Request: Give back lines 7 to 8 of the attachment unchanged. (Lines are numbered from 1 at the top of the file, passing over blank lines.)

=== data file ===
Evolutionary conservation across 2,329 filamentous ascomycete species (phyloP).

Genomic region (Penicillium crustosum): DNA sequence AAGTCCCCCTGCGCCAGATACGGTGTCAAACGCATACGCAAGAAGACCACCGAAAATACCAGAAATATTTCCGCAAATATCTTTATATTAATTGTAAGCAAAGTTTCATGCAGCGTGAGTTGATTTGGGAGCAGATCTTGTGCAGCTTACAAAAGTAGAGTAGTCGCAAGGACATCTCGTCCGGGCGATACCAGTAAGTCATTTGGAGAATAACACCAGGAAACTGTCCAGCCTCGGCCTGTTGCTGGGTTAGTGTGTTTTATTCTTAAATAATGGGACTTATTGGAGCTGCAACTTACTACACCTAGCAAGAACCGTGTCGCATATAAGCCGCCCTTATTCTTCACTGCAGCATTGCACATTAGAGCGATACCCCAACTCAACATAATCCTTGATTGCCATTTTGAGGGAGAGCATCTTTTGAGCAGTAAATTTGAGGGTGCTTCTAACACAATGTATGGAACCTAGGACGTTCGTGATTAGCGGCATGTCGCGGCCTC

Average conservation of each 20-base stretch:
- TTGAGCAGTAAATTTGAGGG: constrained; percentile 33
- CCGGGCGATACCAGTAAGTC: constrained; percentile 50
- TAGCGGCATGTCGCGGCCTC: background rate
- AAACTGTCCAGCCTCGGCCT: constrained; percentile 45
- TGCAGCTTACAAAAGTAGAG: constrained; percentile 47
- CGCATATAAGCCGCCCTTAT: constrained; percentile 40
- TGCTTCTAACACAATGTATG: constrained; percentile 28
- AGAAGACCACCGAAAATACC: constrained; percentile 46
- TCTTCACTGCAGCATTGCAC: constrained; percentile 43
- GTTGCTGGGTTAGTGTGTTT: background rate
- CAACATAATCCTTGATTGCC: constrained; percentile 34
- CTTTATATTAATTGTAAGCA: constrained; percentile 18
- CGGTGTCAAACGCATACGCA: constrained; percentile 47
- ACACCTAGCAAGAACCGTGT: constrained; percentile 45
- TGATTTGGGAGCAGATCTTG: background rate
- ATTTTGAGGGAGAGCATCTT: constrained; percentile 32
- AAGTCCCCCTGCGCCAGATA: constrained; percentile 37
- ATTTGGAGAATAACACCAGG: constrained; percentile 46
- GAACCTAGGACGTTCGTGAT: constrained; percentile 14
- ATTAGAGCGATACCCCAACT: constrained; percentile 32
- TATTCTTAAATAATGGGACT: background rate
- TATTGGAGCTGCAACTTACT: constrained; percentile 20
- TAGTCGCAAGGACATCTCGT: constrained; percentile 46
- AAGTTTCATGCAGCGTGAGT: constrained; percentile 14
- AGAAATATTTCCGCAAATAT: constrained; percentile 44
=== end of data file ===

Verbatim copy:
- AAACTGTCCAGCCTCGGCCT: constrained; percentile 45
- TGCAGCTTACAAAAGTAGAG: constrained; percentile 47